Italy Foreshadows Mandatory Vaccines and Expansion of Passports to Supermarkets

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Police officers hassle passengers to show their papers through the so-called Green Pass vaccine passport on September 1, 2021 at the Porta Nuova railway station in Turin. On Sept. 1, vaccine passports became required to use the country’s public transit network. The next day, Prime Minister Mario Draghi foreshadowed mandatory vaccination for all eligible citizens once the European Union grants the mRNA and adenovirus vector injections full approval.
Police officers hassle passengers to show their papers through the so-called Green Pass vaccine passport on September 1, 2021 at the Porta Nuova railway station in Turin. On Sept. 1, vaccine passports became required to use the country’s public transit network. The next day, Prime Minister Mario Draghi foreshadowed mandatory vaccination for all eligible citizens once the European Union grants the mRNA and adenovirus vector injections full approval. (Image: MARCO BERTORELLO/AFP via Getty Images)

Italy’s Prime Minister foreshadowed a nationwide vaccine acceptance mandate after the injections are approved by European Union health officials.

According to Reuters, Prime Minister Mario Draghi was paraphrased as saying in comments to the media on Sept. 2 that the four versions of injections the country offers, AstraZeneca, Pfizer-BioNTech, Moderna, and Johnson & Johnson, currently distributed under EU Emergency Medicines Agency conditional approval, “could become compulsory for all” citizens of eligible age after being upgraded to full approval.”

Draghi also told reporters that he was confident 80 percent of eligible citizens over the age of 12 would accept vaccination by the end of September, while at the same time noting his administration intends to further expand its “Green Pass” vaccine passport.

“Minister Speranza and I have been discussing this for quite a while now, and we are inclined to extend the Green Pass requirement,” said the Prime Minister, adding he intended to call a full cabinet meeting to discuss the next wave of passport requirements.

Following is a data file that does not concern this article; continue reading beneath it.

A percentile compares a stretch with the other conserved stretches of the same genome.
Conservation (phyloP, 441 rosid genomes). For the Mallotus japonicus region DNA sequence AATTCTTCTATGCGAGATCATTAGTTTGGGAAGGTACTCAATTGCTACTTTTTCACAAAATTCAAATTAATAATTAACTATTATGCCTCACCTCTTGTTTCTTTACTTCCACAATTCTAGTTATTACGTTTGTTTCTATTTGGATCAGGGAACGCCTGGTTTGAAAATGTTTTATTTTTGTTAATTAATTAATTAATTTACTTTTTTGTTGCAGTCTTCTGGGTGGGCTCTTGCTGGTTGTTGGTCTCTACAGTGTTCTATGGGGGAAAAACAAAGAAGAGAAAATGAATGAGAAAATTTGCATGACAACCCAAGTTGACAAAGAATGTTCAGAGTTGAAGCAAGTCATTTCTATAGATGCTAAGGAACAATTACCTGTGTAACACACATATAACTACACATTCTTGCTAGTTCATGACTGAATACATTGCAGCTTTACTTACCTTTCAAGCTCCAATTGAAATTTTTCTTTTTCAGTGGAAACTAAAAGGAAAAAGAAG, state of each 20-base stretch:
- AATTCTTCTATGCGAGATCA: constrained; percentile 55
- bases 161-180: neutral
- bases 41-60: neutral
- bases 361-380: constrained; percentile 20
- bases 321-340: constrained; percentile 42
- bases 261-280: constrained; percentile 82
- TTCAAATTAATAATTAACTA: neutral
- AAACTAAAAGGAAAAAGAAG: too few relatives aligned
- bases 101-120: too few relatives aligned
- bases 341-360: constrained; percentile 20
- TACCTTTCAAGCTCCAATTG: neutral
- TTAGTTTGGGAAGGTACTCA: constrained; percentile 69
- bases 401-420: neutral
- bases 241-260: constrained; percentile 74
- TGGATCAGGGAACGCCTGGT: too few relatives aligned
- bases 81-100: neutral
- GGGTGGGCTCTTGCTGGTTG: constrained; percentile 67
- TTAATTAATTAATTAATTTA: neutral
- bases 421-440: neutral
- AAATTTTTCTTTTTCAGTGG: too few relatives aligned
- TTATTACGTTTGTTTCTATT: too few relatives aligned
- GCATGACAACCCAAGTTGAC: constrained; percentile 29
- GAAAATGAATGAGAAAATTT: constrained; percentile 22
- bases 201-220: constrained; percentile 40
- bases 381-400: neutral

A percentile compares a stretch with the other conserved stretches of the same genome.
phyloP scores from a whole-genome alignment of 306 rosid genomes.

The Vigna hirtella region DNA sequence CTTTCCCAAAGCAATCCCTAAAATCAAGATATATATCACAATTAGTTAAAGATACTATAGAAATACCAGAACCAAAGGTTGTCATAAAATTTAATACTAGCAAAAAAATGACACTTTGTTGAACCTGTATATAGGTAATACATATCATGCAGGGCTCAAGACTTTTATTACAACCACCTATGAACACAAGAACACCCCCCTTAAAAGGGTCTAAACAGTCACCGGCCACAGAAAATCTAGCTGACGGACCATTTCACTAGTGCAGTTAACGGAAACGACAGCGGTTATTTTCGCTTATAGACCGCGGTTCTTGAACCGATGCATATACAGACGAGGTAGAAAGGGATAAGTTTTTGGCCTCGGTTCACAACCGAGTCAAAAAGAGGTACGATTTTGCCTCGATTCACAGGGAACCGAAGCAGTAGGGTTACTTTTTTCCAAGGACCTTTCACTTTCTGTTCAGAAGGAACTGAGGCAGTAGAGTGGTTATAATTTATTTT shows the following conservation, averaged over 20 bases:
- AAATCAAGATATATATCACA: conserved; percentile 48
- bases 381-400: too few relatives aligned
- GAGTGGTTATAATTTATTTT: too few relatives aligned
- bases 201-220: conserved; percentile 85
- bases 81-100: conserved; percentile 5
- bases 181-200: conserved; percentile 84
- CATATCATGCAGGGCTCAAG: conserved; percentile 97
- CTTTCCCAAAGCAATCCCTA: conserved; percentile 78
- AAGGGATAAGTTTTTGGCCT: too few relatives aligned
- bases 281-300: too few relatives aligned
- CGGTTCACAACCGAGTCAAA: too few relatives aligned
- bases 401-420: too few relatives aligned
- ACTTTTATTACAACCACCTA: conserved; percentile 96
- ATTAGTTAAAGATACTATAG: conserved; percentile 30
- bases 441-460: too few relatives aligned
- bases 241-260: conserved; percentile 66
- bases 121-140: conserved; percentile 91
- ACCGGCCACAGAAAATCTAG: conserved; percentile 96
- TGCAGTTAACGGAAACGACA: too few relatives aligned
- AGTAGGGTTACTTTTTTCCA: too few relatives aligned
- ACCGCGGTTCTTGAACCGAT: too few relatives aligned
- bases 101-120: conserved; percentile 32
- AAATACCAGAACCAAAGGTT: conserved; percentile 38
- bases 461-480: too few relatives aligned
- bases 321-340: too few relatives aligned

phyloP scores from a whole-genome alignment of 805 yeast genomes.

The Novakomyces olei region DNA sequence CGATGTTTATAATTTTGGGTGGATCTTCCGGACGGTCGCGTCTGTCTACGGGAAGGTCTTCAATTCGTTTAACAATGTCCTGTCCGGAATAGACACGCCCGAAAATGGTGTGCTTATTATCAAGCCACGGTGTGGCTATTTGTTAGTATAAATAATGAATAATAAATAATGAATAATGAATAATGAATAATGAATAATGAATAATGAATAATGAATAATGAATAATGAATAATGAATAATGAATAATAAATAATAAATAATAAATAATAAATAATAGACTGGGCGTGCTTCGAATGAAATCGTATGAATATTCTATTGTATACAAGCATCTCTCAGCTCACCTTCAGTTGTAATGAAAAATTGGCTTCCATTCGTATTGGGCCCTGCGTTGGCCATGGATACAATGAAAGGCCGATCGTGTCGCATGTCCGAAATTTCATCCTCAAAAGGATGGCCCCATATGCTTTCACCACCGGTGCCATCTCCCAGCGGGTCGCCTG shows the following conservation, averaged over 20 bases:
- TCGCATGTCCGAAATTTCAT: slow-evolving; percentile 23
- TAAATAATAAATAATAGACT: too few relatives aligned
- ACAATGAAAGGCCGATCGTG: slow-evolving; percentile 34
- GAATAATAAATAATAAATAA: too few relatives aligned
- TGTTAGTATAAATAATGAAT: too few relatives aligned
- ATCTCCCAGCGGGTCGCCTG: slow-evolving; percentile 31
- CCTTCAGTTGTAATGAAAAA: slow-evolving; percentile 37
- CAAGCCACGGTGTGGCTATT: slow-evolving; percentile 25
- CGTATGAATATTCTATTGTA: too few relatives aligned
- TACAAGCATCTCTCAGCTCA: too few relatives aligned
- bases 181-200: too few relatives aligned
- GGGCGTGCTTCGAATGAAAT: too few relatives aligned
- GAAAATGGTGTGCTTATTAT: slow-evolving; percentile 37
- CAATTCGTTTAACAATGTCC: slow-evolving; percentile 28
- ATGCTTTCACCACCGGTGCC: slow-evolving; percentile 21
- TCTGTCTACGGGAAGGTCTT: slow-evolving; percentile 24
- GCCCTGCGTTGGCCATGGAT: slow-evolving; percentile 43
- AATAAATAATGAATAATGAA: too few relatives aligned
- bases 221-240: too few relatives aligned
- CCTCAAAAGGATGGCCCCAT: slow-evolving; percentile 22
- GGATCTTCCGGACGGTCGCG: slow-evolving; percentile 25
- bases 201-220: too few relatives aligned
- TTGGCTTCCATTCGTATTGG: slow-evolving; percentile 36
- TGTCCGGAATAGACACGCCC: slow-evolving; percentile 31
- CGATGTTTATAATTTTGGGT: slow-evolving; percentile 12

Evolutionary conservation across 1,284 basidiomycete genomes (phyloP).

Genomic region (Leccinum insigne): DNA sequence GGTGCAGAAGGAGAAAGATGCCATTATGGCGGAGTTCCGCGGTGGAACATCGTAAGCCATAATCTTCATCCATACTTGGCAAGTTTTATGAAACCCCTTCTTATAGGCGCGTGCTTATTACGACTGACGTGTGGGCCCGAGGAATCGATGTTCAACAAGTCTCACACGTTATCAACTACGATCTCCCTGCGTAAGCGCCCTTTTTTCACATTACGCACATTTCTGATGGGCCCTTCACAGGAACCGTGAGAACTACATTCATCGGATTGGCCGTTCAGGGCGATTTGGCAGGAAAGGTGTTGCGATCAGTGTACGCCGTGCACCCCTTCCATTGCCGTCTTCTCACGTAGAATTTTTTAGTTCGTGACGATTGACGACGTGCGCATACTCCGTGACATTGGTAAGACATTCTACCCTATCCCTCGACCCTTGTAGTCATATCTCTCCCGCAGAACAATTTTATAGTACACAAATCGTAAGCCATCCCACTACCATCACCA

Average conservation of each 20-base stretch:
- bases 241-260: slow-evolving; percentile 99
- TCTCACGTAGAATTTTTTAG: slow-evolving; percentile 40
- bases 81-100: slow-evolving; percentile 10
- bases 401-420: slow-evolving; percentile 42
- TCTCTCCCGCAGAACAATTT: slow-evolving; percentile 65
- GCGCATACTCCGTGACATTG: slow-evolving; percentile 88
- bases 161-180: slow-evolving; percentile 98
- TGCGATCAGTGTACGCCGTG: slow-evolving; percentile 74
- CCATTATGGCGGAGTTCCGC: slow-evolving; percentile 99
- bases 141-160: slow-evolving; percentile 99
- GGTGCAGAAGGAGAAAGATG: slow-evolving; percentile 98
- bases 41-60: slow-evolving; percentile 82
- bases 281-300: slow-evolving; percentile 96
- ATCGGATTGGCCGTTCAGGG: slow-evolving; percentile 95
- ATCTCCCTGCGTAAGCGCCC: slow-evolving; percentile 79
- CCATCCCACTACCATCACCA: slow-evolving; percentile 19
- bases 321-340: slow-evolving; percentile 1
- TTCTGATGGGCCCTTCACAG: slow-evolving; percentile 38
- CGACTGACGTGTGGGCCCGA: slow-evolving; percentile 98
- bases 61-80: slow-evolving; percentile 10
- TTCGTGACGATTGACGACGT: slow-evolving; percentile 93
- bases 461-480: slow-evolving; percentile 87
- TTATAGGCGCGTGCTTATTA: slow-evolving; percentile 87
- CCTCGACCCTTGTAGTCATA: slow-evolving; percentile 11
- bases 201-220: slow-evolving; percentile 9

Draghi’s comments come on the back of an existing expansion a day earlier, which forces Itallians to show their papers to access the country’s trains, planes, ferries, or inter-regional busses.

According to a Sept. 2 report by Voice of America, Italian police suppressed citizens intending to launch mass protests at railway stations over the expansion of Italy’s vaccination-status apartheid.

Green Pass requirements have been in force since Aug. 6 for indoor seating at bars and restaurants, fitness locales such as spas and gyms, and recreational activities such as museums, sporting events, and theatres. Businesses who do not enforce Green Pass and customers who skirt the requirements are subject to a €400 to €1,000 fine or a 10-day closure of the business.

On Aug. 24, The Local Italy reported, based on articles in Italian-language media outlets, that Deputy Health Minister Andrea Costa said vaccine passports should be required for anyone working “where the continuity of a service must be guaranteed, for example local public transport operators, employees of supermarkets and essential services, or those that have been operational during lockdown.”

Health Minister Roberto Speranza also said his country intends to begin administering the third dose booster injections to “fragile people,” beginning this month, according to News24.

At the end of August, Israel announced fully vaccinated status under its vaccine passport program would automatically expire six months after the last injection, making the acceptance of booster injections effectively mandatory for participation in normal society.

The newest wave of vaccine acceptance promotion appears to be coming from Washington. On Sept. 2, the White House announced the United States would invest $3 billion to become the “arsenal of vaccines for the world,” according to The Washington Post.

For better or for worse, aggressive tactics taken by policy makers against the vaccine hesitant seem to be working, while incentives did not. In late July, reports showed that vaccine acceptance lotteries in Michigan were so ineffective at stimulating uptake that the number was less than 1 percent.

Meanwhile, after the Green Pass first came into effect in Italy in August, vaccine appointments across the country boomed by as little as 15 percent in some regions to 6,000 percent in others.

Of things to come

In May of 2020, Financial Times published an article about the reality of QR code scanning regimes deployed under the Chinese Communist Party titled China’s Covid-19 QR Code Surveillance State.

“Over the past two months, local authorities across China have rolled out health code systems, accessed through smartphone applications, to control the movement of people and identify those who had been diagnosed with the virus or visited areas of high infection.” 

“Sometimes it feels every transaction — even entering a park — is subject to government approval,” complained the author as he recounted experiences of being stranded without the ability to use trains or taxis because he could not, as a foreigner, provide a green QR code scan. 

“In China, many of the restrictions on movement are now being lifted and life is returning to normal. But the code system still lingers in many places,” warned the article. “The temptations of keeping such a system of control in place, or even to centralise and strengthen it, must hold a strong attraction for the Chinese government.”

  • Neil lives in Canada and writes about society and politics.